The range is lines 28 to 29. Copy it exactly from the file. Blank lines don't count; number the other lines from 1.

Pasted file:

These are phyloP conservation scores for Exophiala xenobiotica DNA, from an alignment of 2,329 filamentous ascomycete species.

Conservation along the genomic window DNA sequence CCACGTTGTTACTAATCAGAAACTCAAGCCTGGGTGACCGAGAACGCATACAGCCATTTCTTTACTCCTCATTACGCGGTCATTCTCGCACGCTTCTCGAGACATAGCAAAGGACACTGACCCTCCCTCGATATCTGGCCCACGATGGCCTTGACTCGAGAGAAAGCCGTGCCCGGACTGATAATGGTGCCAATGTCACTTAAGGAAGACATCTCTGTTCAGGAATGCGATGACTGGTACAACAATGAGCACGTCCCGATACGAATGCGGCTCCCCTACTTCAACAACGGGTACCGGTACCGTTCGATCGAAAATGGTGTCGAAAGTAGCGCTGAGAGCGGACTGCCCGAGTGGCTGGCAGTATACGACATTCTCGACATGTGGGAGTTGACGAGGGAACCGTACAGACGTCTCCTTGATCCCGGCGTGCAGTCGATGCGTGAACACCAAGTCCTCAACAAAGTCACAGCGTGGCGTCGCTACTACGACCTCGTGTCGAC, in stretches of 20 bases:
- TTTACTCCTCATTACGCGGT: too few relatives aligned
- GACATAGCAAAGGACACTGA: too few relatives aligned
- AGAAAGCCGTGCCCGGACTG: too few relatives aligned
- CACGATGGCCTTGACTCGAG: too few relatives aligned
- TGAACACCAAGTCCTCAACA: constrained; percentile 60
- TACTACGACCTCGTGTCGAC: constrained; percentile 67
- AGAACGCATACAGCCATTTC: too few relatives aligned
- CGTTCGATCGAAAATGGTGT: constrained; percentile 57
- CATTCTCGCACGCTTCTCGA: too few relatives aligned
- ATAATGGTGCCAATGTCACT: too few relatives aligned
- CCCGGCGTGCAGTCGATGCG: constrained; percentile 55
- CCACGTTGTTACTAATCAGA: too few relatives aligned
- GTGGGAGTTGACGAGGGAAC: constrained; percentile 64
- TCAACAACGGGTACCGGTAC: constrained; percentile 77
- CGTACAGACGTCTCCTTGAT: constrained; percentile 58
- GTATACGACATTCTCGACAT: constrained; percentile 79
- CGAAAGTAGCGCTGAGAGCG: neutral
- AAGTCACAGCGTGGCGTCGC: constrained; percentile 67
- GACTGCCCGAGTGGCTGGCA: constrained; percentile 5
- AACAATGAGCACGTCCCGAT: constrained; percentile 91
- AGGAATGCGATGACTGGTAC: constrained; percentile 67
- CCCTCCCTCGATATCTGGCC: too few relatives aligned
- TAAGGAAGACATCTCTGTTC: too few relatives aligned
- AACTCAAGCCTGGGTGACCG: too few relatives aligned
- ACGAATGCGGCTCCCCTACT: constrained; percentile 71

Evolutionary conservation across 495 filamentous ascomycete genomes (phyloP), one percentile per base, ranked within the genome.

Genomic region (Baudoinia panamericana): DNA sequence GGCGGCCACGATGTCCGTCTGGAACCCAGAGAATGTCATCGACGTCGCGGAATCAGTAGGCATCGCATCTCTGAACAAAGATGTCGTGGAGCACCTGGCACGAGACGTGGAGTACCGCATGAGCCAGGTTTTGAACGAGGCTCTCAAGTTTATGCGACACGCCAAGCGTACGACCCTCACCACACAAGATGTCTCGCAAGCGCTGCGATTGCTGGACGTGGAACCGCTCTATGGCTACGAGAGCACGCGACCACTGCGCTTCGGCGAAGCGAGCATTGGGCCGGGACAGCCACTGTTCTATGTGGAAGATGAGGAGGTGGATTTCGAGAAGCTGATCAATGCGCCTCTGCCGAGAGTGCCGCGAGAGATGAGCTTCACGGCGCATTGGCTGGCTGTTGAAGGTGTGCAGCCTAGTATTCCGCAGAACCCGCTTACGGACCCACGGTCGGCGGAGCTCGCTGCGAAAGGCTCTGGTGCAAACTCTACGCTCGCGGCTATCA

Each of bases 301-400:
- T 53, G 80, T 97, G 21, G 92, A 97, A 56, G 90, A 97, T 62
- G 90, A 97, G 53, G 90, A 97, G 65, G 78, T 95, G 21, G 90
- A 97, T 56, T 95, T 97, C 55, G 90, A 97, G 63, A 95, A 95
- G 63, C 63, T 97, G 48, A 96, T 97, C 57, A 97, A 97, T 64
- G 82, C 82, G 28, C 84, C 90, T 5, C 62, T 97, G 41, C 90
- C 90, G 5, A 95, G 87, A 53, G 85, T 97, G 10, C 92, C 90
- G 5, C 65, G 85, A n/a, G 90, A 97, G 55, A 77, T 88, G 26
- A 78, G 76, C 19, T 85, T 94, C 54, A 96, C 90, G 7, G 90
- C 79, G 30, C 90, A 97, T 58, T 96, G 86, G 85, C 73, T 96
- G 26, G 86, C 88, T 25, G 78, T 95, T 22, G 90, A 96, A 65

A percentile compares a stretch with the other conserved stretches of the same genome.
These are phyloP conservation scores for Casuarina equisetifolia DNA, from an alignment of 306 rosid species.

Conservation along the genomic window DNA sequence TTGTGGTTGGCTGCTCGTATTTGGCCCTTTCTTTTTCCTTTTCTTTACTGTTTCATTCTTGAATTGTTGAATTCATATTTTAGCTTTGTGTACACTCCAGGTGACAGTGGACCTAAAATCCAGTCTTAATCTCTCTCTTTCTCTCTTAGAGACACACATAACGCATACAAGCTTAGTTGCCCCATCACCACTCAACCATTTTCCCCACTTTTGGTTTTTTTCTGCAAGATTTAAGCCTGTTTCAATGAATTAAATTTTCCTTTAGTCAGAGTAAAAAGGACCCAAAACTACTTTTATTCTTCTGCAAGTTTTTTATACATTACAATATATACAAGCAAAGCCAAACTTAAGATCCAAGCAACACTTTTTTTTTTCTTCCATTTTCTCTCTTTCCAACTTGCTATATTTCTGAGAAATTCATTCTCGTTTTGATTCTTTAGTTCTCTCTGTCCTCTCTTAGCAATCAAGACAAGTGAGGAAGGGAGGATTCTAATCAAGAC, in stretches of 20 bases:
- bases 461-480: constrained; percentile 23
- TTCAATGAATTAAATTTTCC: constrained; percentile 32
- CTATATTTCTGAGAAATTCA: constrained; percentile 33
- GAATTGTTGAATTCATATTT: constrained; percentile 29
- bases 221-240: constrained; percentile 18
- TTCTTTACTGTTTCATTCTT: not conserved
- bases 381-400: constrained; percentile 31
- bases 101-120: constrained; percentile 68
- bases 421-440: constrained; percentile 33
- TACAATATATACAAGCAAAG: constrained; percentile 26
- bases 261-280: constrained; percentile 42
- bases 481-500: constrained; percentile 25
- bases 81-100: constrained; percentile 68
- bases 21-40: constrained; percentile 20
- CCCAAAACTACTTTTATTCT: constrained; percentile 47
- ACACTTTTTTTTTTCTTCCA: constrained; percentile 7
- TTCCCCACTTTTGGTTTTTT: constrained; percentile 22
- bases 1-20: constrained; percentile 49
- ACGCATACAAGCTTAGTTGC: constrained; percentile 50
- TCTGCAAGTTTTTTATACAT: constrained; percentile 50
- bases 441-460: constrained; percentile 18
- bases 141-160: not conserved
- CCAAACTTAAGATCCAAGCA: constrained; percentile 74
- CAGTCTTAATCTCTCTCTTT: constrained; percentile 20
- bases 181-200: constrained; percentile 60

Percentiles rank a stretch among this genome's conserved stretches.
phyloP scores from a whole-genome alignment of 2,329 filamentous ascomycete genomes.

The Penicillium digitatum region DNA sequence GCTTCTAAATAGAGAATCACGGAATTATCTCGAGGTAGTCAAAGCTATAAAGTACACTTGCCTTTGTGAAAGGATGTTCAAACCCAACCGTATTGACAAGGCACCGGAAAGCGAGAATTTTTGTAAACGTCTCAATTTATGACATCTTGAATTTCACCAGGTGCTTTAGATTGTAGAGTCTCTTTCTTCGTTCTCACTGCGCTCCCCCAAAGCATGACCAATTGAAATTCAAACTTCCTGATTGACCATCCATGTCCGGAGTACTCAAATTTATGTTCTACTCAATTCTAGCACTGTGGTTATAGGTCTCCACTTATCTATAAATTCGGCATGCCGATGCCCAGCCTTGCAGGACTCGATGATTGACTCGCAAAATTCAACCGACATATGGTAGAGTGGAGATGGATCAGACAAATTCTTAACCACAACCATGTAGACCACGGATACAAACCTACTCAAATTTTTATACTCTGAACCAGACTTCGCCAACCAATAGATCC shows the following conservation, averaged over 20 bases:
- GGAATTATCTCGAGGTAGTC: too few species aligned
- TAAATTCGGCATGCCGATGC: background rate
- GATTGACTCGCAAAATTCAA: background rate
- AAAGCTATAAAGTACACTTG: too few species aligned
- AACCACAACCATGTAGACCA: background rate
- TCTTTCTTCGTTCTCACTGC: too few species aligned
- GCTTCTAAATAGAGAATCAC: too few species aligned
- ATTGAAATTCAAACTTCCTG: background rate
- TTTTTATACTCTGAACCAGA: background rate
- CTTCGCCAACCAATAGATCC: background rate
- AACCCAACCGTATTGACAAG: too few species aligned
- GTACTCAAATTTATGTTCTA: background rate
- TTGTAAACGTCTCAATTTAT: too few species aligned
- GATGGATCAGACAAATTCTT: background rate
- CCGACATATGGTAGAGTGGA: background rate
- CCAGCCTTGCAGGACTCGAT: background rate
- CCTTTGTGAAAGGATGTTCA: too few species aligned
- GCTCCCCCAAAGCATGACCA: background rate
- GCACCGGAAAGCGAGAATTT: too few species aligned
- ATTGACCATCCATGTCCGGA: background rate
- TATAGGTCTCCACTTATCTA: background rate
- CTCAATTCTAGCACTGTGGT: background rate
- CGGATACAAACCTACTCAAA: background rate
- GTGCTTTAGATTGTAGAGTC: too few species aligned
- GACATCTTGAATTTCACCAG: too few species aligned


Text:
Evolutionary conservation across 495 filamentous ascomycete genomes (phyloP), one percentile per base, ranked within the genome.

Genomic region (Baudoinia panamericana): DNA sequence GGCGGCCACGATGTCCGTCTGGAACCCAGAGAATGTCATCGACGTCGCGGAATCAGTAGGCATCGCATCTCTGAACAAAGATGTCGTGGAGCACCTGGCACGAGACGTGGAGTACCGCATGAGCCAGGTTTTGAACGAGGCTCTCAAGTTTATGCGACACGCCAAGCGTACGACCCTCACCACACAAGATGTCTCGCAAGCGCTGCGATTGCTGGACGTGGAACCGCTCTATGGCTACGAGAGCACGCGACCACTGCGCTTCGGCGAAGCGAGCATTGGGCCGGGACAGCCACTGTTCTATGTGGAAGATGAGGAGGTGGATTTCGAGAAGCTGATCAATGCGCCTCTGCCGAGAGTGCCGCGAGAGATGAGCTTCACGGCGCATTGGCTGGCTGTTGAAGGTGTGCAGCCTAGTATTCCGCAGAACCCGCTTACGGACCCACGGTCGGCGGAGCTCGCTGCGAAAGGCTCTGGTGCAAACTCTACGCTCGCGGCTATCA